If you could end the war in Afghanistan by making one phone call, would you make that call? Would you press 10 buttons to stop the wanton destruction of the lives of American soldiers and Afghan civilians?
I suspect that the majority of the literate adult population in the United States, if faced with that choice, would press 10 buttons to end the war.
Unfortunately, there isn't one phone call that will end the war. But there is a plausible chain of consequence that connects a phone call made to Congress today to ending the war in the foreseeable future.
In the next few days the House of Representatives is expected to debate and vote on a "privileged resolution" - H.Con.Res. 248 - introduced by Ohio Representative Dennis Kucinich that would establish a timetable for the withdrawal of U.S. military forces from Afghanistan.
No reasonable person would take an even bet they couldn't afford to lose that this resolution will become law as introduced. But as Rocky Balboa could have told you when preparing for his first fight against Apollo Creed, that wouldn't be the right standard for measuring victory. The debate and vote on the Kucinich Resolution will be the opening round for the coming fight - if indeed it will deserve to be called a fight - over the Pentagon's $33 billion war supplemental to pay for the current military escalation. If the Kucinich Resolution is squished like a little bug, the prospects for a meaningful fight on the war supplemental will decrease. If the Kucinich Resolution makes a strong showing, Members of Congress will be encouraged to oppose the war supplemental and to try to attach real conditions to it, like a timetable for the withdrawal of U.S. military forces from Afghanistan. Congressional advocacy of a timetable for withdrawal was a key cause of the current drawdown from Iraq, and it's reasonable to expect that Congressional advocacy of a timetable for withdrawal would shorten the war in Afghanistan.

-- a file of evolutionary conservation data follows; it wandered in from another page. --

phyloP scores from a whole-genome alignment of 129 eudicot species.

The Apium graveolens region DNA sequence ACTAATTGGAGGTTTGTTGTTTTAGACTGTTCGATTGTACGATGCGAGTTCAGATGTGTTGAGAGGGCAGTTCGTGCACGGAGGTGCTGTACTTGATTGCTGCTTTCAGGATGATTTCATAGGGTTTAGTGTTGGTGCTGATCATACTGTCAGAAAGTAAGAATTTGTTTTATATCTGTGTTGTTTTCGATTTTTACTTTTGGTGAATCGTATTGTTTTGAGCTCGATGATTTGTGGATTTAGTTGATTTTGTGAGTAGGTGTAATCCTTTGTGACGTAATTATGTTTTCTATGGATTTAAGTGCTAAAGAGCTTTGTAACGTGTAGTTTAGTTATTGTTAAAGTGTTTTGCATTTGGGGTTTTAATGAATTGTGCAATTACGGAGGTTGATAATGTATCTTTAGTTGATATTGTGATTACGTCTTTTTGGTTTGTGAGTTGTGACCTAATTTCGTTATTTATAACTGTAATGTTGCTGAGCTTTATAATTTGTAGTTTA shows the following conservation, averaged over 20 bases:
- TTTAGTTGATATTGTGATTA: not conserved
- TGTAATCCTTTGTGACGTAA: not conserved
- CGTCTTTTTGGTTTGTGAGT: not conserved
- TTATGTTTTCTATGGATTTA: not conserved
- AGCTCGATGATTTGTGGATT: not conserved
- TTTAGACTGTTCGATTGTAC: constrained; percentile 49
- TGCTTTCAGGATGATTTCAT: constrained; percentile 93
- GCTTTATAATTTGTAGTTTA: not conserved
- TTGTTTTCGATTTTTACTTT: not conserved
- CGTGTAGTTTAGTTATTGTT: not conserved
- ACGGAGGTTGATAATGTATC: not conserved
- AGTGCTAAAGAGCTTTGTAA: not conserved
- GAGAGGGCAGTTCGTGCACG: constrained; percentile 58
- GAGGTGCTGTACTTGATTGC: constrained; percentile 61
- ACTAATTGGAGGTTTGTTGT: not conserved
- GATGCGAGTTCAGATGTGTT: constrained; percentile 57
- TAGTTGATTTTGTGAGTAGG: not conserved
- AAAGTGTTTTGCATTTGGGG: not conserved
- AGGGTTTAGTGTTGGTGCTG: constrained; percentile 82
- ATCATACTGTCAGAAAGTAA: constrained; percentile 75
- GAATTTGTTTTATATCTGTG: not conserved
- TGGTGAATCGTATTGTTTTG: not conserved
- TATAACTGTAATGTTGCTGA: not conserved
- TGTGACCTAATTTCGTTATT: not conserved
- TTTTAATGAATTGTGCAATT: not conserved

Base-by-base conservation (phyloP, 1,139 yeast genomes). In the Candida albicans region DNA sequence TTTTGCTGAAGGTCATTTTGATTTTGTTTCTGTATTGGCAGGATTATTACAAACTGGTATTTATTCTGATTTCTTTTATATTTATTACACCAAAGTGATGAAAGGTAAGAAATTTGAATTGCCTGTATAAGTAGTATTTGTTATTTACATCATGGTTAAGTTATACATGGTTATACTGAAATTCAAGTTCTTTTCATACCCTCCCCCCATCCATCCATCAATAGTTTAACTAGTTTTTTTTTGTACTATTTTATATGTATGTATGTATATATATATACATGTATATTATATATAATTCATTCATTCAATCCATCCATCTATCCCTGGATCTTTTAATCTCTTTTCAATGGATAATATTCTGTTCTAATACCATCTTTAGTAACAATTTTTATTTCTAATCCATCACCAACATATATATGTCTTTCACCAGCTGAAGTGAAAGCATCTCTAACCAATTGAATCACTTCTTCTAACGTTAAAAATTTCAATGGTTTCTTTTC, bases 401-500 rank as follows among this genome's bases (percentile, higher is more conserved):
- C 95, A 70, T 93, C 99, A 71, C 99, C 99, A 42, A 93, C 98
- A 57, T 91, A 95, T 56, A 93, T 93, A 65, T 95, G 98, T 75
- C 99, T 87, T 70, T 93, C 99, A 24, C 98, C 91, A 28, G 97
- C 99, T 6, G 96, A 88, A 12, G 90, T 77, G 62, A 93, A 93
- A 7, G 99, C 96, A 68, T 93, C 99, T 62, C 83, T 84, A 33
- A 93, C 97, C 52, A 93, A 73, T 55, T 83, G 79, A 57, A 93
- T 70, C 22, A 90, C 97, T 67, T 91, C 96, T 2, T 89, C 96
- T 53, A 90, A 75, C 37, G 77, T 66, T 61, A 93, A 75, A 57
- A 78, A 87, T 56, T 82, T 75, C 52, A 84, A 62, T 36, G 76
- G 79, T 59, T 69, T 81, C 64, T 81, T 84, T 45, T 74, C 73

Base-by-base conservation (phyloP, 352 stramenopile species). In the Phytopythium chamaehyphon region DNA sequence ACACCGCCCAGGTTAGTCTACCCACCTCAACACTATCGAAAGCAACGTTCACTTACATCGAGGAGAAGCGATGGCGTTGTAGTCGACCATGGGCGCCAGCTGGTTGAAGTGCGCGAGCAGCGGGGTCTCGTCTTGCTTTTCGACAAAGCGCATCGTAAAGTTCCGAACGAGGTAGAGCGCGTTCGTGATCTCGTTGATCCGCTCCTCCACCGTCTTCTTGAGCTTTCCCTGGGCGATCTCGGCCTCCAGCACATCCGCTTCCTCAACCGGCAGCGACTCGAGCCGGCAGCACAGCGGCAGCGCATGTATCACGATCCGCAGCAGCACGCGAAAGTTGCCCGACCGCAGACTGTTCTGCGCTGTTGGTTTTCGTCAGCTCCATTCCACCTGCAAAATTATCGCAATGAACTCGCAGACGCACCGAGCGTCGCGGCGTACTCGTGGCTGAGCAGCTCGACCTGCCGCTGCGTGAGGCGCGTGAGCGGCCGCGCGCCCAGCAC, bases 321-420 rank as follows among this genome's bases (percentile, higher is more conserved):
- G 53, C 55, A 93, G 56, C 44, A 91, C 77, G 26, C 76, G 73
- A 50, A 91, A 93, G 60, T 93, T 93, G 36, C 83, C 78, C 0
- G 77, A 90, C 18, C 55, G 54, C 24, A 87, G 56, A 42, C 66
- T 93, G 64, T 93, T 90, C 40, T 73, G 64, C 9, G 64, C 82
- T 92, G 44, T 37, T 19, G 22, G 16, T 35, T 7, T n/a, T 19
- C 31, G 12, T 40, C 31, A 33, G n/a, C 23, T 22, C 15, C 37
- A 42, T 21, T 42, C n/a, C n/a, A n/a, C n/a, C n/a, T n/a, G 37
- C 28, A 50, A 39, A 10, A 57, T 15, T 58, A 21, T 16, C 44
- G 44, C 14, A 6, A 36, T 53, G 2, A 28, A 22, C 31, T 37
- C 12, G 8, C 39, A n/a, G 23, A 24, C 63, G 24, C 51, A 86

Last summer, the majority of House Democrats voted for an amendment introduced by Representative McGovern that would have required the Pentagon to present Congress with an exit strategy from Afghanistan by the end of the year. That was a vote of no confidence from House Democrats in the Pentagon's plans for military escalation.
The political goal of the recent military assault on the militarily insignificant Afghan village of Marjah was to put House Democrats back to sleep so they would pass the war supplemental without trying to attach meaningful conditions. Forget about the last seven and half years of endless war, forget about the planned cuts in domestic job creation, education and other public services to fuel the Pentagon war machine as far as we can see. The Marjah assault didn't seem to disturb Congress very much - U.S. press reports only briefly noted the killing of a handful of U.S. soldiers and a few dozen Afghan civilians - so now the Pentagon expects Congress to fork over more money for military escalation without asking when it ends, and to go play in its domestic policy sandbox where it can decide which domestic programs it wants to cut.
Once the war supplemental is passed without conditions, then the Pentagon can launch its offensive on Kandahar, which will inevitably kill far more U.S. soldiers and Afghan civilians than the assault on little Marjah, perhaps leading to some Congressional hand-wringing. But with the war supplemental passed, Congress would have given up its main leverage to change U.S. policy for another six months.
There is a way to break this cycle, and that's for Members of Congress to speak up now. But Members of Congress will only speak up if they hear from their constituents, and that's why it's important for literate American adults to call Congress today and urge their Representatives to support the Kucinich Resolution. The Capitol Switchboard is 202-224-3121.